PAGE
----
Accounting for the factors noted in the previous paragraph still leaves unresolved questions. Regression (4) introduces a series of variables related to the financial sector, and shows the M2-to-GDP ratio and the standard deviation of international financial flows entering with significant positive coefficients (Table 5.4). However, after controlling for these factors, the coefficient on the ECCU dummy becomes even more negative. Regression (5) includes measures of the magnitude of service exports, international transfer receipts, and FDI to capture some of the other atypical features of ECCU economies. None of these variables has a significant impact on output volatility, although the coefficient on the ECCU dummy is slightly reduced.

Table 5.6.Indicators of Economic Volatility, 1984–2003(Standard deviations)

GDP Growth

(Percent per year)


(Percent of GDP)
“Private” Real

GDP Growth

(Percent per year)1
Antigua & Barbuda3.53.44.9
St. Kitts & Nevis3.08.09.8
St. Lucia5.02.56.6
St. Vincent & the Grenadines3.82.56.3
Small island developing states4.73.96.8
Low-income countries5.44.06.5
Low-middle-income countries5.33.26.3
High-middle-income countries5.64.06.7
High-income countries3.32.34.2
Sources: IMF, International Financial Statistics and World Economic Outlook databases; Eastern Caribbean Currency Union country authorities; and IMF staff estimates.Note: ECCU-6 denotes the six countries in the Eastern Caribbean Currency Union that also are members of the IMF.

The key reason for the relatively low volatility of output in the ECCU appears to have been the countercyclical fiscal policy pursued by national governments. Excluding the public sector’s contribution to GDP suggests that private sector output volatility has been relatively high in the ECCU (Table 5.6).8 The high level of volatility in the private sector is what one would expect given the high level of vulnerability to external shocks identified above. This suggests that the low level of overall volatility is a result of developments in the public sector.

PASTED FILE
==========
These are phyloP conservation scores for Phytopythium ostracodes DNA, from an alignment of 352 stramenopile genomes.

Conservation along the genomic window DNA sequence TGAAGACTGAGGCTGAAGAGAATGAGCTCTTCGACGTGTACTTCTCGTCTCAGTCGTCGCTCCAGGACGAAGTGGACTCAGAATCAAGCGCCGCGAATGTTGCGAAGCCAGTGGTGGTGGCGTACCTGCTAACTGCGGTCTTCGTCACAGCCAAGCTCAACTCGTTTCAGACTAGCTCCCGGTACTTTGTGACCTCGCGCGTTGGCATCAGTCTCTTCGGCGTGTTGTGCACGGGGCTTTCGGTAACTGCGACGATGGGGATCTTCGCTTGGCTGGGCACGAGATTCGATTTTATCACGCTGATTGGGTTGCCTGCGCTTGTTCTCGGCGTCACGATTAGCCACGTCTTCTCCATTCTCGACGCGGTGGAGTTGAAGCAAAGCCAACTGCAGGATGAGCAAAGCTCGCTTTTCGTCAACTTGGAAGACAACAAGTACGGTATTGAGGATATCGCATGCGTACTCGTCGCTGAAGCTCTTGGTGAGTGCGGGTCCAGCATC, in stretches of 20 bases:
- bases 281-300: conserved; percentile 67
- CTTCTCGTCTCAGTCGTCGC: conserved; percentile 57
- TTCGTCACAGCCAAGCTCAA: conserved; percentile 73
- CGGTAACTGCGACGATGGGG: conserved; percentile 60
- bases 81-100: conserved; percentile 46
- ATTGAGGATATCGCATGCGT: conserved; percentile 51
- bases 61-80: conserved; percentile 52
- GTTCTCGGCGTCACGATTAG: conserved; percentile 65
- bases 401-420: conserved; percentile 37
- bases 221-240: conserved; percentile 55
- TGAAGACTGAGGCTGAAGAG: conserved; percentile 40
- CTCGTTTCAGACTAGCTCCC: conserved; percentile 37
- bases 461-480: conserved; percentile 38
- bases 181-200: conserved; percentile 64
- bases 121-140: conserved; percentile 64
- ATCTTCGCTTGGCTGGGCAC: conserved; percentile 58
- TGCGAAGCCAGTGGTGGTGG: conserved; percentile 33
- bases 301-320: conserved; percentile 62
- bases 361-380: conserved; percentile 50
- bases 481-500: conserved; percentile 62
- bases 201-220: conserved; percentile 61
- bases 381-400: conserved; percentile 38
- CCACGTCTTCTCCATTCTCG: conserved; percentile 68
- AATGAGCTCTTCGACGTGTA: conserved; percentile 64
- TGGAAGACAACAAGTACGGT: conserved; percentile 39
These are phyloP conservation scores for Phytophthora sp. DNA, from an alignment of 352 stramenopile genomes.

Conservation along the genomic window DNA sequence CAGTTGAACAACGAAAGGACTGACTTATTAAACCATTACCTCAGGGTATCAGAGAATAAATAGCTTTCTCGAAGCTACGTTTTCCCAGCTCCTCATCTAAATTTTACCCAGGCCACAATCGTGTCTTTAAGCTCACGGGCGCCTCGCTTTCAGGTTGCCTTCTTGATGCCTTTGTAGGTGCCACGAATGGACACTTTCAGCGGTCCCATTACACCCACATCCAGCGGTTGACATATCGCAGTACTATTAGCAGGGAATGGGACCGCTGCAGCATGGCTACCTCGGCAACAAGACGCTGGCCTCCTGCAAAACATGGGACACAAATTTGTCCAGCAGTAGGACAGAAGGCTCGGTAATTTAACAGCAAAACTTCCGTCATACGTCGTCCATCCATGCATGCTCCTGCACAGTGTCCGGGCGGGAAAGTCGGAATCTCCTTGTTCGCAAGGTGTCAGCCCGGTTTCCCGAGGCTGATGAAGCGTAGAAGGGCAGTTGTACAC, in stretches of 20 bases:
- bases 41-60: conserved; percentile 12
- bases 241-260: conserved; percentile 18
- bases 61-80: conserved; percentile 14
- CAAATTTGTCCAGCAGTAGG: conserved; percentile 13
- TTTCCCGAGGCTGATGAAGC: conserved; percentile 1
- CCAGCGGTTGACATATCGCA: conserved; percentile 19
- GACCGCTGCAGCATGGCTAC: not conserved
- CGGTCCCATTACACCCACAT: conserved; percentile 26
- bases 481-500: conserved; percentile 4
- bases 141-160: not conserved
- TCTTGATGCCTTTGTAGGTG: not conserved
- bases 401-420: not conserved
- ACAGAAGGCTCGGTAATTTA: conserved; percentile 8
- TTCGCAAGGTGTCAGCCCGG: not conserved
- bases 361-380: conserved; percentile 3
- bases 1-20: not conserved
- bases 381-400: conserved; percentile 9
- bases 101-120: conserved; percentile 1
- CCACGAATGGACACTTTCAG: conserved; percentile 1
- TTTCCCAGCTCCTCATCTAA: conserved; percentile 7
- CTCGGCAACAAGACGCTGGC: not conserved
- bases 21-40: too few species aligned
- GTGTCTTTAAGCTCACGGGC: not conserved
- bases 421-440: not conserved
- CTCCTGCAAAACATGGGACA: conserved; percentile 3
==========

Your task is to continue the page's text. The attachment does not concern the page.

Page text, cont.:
Table 5.7.Measures of Procyclicality
Fiscal PolicyCapital Flows
ECCU-6 average1.5−1.4
Antigua & Barbuda7.06.2
St. Kitts & Nevis1.8−2.3
St. Lucia2.50.6
St. Vincent & the Grenadines2.2−6.0
Small island developing states4.2. . .
Low-income countries8.60.3
Middle-low-income countries4.21.2
Middle-high-income countries6.51.4
High-income countries0.40.1
Sources: IMF staff estimates for Eastern Caribbean Currency Union countries, 1983–2004; Kaminsky, Reinhart, and Végh (2004) for 104 other countries, 1960–2003.Notes: Fiscal policy refers to the average annual growth in central government real expenditure. Capital flows refer the financial account balance in percent of GDP. In both cases, the index is computed as the difference between the average value in good times (real GDP growth above median) and the average value in bad times (real GDP growth below median). Higher values are thus associated with more procyclical developments. ECCU-6 denotes the six countries in the Eastern Caribbean Currency Union that also are members of the IMF.

Fiscal policy in the ECCU has been relatively countercyclical. Government expenditure in developing countries tends to grow much faster in good times than in bad times (Table 5.7). Except for Antigua and Barbuda, this tendency is mostly absent in the ECCU. Indeed, by this measure, fiscal policy in the ECCU has on average been almost as countercyclical as in high-income countries.9 The critical importance of fiscal policy is evident in regression (6), where the measure of fiscal procyclicality enters with a positive and strongly significant coefficient (Table 5.4).10 This regression has the highest R-squared of the six, with the measures of institutional quality and openness being the only other variables associated with significant coefficients. Moreover, in this regression the coefficient on the ECCU dummy variable is substantially reduced and becomes statistically insignificant.

An even more striking result is that international capital flows have been much more countercyclical in the ECCU countries than in other regions, including the high-income countries. Since public sector borrowing has driven a large part of capital inflows into the ECCU, the countercyclicality of international capital flows is to some extent the result of the low degree of procyclicality in fiscal policy. Both measures reflect that the ECCU governments have had unusually easy access to credit, allowing them to borrow in periods when other developing countries have typically been cut off. Importantly, Antigua and Barbuda, the one ECCU country that has been decidedly procyclical, is also the one that has been cut off from traditional international capital markets following defaults on its external debt dating back more than a decade (Table 5.7).